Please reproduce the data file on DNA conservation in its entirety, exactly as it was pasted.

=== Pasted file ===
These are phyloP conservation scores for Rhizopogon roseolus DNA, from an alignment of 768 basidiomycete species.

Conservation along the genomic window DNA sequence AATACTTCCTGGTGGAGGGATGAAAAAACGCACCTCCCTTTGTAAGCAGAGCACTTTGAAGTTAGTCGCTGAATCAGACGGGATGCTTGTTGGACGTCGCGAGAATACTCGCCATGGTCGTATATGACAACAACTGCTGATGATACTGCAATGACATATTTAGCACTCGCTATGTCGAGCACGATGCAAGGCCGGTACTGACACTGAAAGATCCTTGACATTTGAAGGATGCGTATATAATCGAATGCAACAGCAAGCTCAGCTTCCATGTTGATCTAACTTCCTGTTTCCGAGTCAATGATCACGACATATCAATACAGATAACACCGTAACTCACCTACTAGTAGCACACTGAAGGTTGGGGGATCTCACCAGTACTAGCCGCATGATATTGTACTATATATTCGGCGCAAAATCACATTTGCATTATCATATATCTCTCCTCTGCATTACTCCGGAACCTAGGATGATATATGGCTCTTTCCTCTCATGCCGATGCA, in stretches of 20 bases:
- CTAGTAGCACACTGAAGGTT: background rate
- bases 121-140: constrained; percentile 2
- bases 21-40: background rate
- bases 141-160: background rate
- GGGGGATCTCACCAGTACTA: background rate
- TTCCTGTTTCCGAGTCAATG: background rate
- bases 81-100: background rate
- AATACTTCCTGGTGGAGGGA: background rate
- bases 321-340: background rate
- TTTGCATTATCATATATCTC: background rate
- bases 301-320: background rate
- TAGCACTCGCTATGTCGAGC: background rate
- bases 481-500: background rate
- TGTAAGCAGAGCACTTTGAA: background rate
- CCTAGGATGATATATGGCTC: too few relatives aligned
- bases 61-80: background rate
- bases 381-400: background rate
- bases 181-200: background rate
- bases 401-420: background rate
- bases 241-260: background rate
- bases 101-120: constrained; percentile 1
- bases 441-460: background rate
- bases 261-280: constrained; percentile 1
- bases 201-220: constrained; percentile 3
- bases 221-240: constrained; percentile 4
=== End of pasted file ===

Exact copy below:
These are phyloP conservation scores for Rhizopogon roseolus DNA, from an alignment of 768 basidiomycete species.

Conservation along the genomic window DNA sequence AATACTTCCTGGTGGAGGGATGAAAAAACGCACCTCCCTTTGTAAGCAGAGCACTTTGAAGTTAGTCGCTGAATCAGACGGGATGCTTGTTGGACGTCGCGAGAATACTCGCCATGGTCGTATATGACAACAACTGCTGATGATACTGCAATGACATATTTAGCACTCGCTATGTCGAGCACGATGCAAGGCCGGTACTGACACTGAAAGATCCTTGACATTTGAAGGATGCGTATATAATCGAATGCAACAGCAAGCTCAGCTTCCATGTTGATCTAACTTCCTGTTTCCGAGTCAATGATCACGACATATCAATACAGATAACACCGTAACTCACCTACTAGTAGCACACTGAAGGTTGGGGGATCTCACCAGTACTAGCCGCATGATATTGTACTATATATTCGGCGCAAAATCACATTTGCATTATCATATATCTCTCCTCTGCATTACTCCGGAACCTAGGATGATATATGGCTCTTTCCTCTCATGCCGATGCA, in stretches of 20 bases:
- CTAGTAGCACACTGAAGGTT: background rate
- bases 121-140: constrained; percentile 2
- bases 21-40: background rate
- bases 141-160: background rate
- GGGGGATCTCACCAGTACTA: background rate
- TTCCTGTTTCCGAGTCAATG: background rate
- bases 81-100: background rate
- AATACTTCCTGGTGGAGGGA: background rate
- bases 321-340: background rate
- TTTGCATTATCATATATCTC: background rate
- bases 301-320: background rate
- TAGCACTCGCTATGTCGAGC: background rate
- bases 481-500: background rate
- TGTAAGCAGAGCACTTTGAA: background rate
- CCTAGGATGATATATGGCTC: too few relatives aligned
- bases 61-80: background rate
- bases 381-400: background rate
- bases 181-200: background rate
- bases 401-420: background rate
- bases 241-260: background rate
- bases 101-120: constrained; percentile 1
- bases 441-460: background rate
- bases 261-280: constrained; percentile 1
- bases 201-220: constrained; percentile 3
- bases 221-240: constrained; percentile 4